ThyssenKrupp AG’s last chance to offload its unprofitable Americas steel unit is a sale to Brazil’s Cia. Siderurgica Nacional SA, said Dan DiMicco, chairman of former bidder Nucor Corp.
“We’re out, U.S. Steel is out, Mittal and Nippon are out,” he said in an interview at Bloomberg’s New York office. CSN “is their only hope, and they can’t get that deal done.”
ThyssenKrupp, Germany’s biggest steelmaker, has spent more than a year trying to sell Americas plants, including to joint bidders ArcelorMittal and Nippon Steel & Sumitomo Metal Corp., as demand wanes and Chinese competition grows. The Wall Street Journal reported July 25 that discussions with CSN had failed, while ThyssenKrupp said the status of talks was unchanged.
The Brazilian company was the leading bidder, people with knowledge of the matter said in May. Sao Paulo-based CSN, U.S. Steel Corp. and ArcelorMittal declined to comment.
ThyssenKrupp fell 4.2 percent, the most in more than four months, to close at 16.35 euros in Frankfurt. CSN slumped 5.9 percent to 6.67 reais in Sao Paulo yesterday, the biggest decline since April 2. It was down 0.3 percent today.
ThyssenKrupp is in “advanced negotiations with a leading bidder on the disposal of Steel Americas,” Stefan Ettwig, a spokesman for the Essen, Germany-based company, said yesterday. “We are also in talks with other interested parties.”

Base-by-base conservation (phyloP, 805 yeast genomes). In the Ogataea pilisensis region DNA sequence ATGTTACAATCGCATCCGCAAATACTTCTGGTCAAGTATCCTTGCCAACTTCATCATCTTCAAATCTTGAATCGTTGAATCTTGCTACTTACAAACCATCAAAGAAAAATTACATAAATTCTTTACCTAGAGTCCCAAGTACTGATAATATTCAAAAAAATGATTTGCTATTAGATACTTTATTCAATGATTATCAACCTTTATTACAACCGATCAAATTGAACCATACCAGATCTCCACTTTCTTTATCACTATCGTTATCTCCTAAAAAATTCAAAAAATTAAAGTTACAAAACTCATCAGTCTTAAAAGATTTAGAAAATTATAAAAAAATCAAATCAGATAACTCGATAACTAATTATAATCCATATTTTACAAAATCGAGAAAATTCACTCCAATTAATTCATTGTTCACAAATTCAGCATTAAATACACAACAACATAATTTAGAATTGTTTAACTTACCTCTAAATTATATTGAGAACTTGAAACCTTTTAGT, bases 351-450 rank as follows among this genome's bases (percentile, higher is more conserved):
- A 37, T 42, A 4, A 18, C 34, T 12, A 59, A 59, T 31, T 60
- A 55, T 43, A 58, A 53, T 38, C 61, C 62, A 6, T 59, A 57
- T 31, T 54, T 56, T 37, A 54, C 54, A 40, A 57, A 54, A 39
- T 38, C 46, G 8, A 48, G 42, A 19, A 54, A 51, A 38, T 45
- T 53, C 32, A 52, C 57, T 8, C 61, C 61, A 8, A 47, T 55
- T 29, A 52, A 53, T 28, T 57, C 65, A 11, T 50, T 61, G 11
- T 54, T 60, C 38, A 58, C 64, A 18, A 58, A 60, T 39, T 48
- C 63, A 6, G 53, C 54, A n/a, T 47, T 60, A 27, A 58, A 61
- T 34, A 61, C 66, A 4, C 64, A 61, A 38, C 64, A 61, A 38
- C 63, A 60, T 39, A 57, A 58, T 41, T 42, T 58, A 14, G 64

The steelmaker will have to accept less than the $3 billion it was said to be seeking in May for a unit with a book value of 3.4 billion euros ($4.5 billion), DiMicco said. “If they could get a billion and a half, they’d do that deal,” he said.
The German producer posted a 3.6 billion-euro writedown of the unit in December and a further 683 million euros in May.
ThyssenKrupp owns 73 percent of a steel plant in the state of Rio de Janeiro. Vale SA, the largest iron-ore producer and a supplier to the plant, owns the rest. The German company built the facility with a capacity of 5 million metric tons a year to supply steel slabs to its mills in Alabama and Germany.
It planned to produce low-cost slabs in Brazil and sell flat carbon steel from its U.S. plant at high prices. Since then, labor costs in Brazil have increased, the currency has appreciated against the dollar and iron-ore prices rose.
“It’s a Ferrari all right, without the engine, without the wheels, without the brakes,” DiMicco, 63, the former chief executive officer of Charlotte, North Carolina-based Nucor, said of ThyssenKrupp’s U.S. steel production plant.